One day we took a glass bottom boat ride. Rob got to go for a swim and learned to squid wrestle - catch octopus

Three years ago, we took a glass bottom boat ride on the Corral Queen. It's a wonderful experience, so we signed up again this year. Both times we were the only passengers on board. The captain and crew are wonderful, friendly and helpful. This year, I got up my nerve and asked the captain if I might snorkel off the boat. He not only said "yes", he jumped in and taught me to "squid wrestle".

This is an activity I had only learned about during Ken's bachelor party. One of Ken's friends had caught a fairly large octopus (known as a squid in Hawaii) in shallow water. This can be a little dangerous. If the octopus gets hold of the bottom and of you, you may not be able to keep your head above water. In this case large meant about a gallon of octopus, measured by stuffing it in a freezer bag. It's reach was around 5 feet from head to tip.

The octopus that Captain Kalani helped me bring in was much smaller - maybe a 2-3 pounds, with a reach of no more than 3 feet from head to tip. None-the-less, handling it was very exciting. It was strong and very creative in the use of it's many arms. Moreover, by the time I swam 300 yards to the boat, I was quite convinced that it was one of the smartest animals that I've ever encountered.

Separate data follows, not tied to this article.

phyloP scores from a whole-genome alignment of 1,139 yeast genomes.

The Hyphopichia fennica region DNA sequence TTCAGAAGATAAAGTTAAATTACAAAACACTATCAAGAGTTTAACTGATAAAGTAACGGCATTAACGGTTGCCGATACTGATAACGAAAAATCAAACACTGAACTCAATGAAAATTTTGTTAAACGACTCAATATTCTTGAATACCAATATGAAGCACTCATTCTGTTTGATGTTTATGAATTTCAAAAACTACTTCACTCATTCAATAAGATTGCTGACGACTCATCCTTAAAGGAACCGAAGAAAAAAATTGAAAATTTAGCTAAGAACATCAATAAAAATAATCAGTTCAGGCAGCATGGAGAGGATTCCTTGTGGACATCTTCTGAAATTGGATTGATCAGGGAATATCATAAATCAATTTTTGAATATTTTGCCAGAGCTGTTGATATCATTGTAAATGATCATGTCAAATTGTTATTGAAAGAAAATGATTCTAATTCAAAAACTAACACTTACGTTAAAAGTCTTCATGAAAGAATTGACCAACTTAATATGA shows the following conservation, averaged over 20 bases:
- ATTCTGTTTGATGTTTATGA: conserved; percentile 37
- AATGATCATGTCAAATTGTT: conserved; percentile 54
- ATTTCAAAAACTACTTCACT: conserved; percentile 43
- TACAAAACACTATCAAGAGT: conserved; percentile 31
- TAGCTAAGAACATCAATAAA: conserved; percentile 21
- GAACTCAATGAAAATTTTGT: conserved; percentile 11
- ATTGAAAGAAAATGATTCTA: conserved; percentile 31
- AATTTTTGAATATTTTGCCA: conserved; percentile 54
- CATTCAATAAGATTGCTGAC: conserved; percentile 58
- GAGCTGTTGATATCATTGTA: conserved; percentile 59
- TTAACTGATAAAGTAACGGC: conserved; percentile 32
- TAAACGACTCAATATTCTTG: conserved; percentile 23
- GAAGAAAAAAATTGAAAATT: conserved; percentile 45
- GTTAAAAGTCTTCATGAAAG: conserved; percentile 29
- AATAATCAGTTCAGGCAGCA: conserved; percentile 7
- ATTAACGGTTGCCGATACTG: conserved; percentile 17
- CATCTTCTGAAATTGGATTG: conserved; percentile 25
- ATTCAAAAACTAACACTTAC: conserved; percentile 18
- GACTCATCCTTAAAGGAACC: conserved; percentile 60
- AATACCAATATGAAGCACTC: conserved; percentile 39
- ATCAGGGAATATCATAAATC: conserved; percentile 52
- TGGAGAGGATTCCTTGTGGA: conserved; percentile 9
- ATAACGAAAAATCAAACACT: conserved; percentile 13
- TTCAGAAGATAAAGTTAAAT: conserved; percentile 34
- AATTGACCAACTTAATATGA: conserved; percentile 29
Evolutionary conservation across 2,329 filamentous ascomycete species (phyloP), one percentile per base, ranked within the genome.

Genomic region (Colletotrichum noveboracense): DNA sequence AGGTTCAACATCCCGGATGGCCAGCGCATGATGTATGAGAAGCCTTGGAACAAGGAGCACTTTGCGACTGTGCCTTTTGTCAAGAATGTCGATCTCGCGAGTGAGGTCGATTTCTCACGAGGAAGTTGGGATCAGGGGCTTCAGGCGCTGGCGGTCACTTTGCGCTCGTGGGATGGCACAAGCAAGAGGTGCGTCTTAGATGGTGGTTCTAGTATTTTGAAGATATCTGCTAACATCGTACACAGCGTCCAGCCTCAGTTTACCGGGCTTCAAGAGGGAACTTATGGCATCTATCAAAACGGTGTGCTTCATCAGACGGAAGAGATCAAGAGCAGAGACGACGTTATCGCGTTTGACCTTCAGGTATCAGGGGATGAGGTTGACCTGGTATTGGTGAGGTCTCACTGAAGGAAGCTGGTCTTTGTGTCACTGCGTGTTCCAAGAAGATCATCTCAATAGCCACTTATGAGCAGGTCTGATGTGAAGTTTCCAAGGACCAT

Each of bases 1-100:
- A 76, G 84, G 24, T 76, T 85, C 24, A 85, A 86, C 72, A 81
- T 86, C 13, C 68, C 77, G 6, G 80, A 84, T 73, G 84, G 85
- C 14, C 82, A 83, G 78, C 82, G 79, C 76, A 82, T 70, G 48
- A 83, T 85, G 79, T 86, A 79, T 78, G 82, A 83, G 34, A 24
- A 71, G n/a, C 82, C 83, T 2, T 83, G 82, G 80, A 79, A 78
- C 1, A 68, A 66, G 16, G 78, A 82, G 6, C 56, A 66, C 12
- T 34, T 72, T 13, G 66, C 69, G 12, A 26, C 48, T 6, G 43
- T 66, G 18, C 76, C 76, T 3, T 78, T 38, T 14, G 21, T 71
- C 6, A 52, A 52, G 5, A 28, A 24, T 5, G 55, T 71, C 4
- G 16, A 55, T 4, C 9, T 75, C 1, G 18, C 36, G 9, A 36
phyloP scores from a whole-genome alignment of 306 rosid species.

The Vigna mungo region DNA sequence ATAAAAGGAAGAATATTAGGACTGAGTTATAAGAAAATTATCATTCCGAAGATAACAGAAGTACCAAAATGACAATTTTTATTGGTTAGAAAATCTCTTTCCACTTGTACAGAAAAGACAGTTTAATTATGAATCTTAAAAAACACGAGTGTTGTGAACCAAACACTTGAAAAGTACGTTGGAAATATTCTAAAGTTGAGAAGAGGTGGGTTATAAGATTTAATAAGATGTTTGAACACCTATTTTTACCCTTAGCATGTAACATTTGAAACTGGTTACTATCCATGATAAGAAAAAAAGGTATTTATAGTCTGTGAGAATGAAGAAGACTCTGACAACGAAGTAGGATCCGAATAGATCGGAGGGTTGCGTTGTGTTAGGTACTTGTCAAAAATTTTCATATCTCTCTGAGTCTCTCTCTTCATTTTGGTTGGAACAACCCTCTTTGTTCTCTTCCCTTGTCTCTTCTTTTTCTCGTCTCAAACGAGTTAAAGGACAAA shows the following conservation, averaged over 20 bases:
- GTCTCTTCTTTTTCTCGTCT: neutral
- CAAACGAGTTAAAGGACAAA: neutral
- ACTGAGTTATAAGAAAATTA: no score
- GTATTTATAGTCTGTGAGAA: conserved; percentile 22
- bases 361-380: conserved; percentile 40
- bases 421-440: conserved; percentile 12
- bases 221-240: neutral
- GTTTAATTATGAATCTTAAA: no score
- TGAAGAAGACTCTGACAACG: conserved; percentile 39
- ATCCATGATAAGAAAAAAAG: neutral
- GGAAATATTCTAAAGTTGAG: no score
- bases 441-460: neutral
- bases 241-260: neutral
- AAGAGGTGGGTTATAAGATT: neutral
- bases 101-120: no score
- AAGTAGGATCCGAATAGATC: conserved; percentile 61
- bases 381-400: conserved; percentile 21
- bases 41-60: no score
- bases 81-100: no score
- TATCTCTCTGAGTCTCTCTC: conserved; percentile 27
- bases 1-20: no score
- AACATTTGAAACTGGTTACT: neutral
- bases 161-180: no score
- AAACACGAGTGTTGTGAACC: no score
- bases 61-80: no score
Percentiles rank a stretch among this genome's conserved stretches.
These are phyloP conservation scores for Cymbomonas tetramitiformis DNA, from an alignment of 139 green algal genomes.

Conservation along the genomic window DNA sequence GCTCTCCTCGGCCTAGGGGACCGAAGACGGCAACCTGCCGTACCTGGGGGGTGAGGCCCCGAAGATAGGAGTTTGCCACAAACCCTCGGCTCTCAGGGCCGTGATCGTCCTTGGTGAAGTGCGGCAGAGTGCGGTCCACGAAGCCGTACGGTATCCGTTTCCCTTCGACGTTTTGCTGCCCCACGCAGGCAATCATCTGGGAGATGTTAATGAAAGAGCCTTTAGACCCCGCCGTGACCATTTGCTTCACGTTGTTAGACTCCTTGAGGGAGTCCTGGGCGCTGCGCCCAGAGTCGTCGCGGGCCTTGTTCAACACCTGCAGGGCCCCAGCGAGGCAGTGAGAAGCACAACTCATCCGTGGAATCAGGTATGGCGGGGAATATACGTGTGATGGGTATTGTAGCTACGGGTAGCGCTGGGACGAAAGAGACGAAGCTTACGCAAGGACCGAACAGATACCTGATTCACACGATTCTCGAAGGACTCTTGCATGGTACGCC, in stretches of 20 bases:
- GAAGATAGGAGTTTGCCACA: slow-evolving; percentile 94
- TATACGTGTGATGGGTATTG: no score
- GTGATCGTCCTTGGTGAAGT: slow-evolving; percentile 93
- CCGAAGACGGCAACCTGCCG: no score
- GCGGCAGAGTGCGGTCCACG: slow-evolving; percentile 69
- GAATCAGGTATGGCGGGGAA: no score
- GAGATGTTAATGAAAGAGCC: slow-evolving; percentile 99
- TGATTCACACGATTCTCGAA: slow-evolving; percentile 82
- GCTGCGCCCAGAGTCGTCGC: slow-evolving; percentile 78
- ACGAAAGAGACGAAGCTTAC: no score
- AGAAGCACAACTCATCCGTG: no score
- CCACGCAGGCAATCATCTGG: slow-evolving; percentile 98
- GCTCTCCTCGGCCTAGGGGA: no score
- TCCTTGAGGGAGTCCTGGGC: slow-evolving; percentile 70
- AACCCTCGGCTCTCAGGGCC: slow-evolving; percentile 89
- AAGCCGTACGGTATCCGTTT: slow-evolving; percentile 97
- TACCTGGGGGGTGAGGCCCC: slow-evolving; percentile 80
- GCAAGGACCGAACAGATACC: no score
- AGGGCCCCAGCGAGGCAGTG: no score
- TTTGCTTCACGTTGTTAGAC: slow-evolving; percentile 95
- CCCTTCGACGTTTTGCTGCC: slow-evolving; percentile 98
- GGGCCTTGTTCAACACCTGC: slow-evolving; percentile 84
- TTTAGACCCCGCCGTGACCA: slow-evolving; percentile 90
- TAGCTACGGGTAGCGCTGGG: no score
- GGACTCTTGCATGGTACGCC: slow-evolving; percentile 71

Here's a view from the boat of Kaneohe Bay.

Here's another.

Here's where Bryson, Maria Hunter and Sally get there first hint that anything unusual is going on. You'd hardly think that little stripe across my arm was anything much at all.

But once we got it up on deck, the kids couldn't decide just what to make of it.

Here you can kind of tell that the thing is just all arms.

Here is a sea urchin that Captain Kalani brought up. You wouldn't even think it was alive, but he put it in the container upside down. It righted itself in about 5 minutes.

In the next couple of pictures, Captain Kalani showed us how the sea weed he had pulled up was full of miniture crabs.

While we were busy with the sea urchin and the crabs, the octopus started to make its get-away. Luckly, we noticed before it got overboard. It was interesting that one octopus was really determined to get away. The smaller one pretty much just sat in the bucket and waited.

Captain Kalani started egging me on. He put the bigger octopus on my head for a portrait sitting. He got me to try out an interesting variation on "taco", or raw octopus. I did not actually bite. As you can see, this gave the Bryson and Maria Hunter the confidence to get "up close and personal" with the beast.

Here's where the sea urchin does its flip.

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First copyright year: 2003
Last updated: 3/12/2003 -- by R. Mackie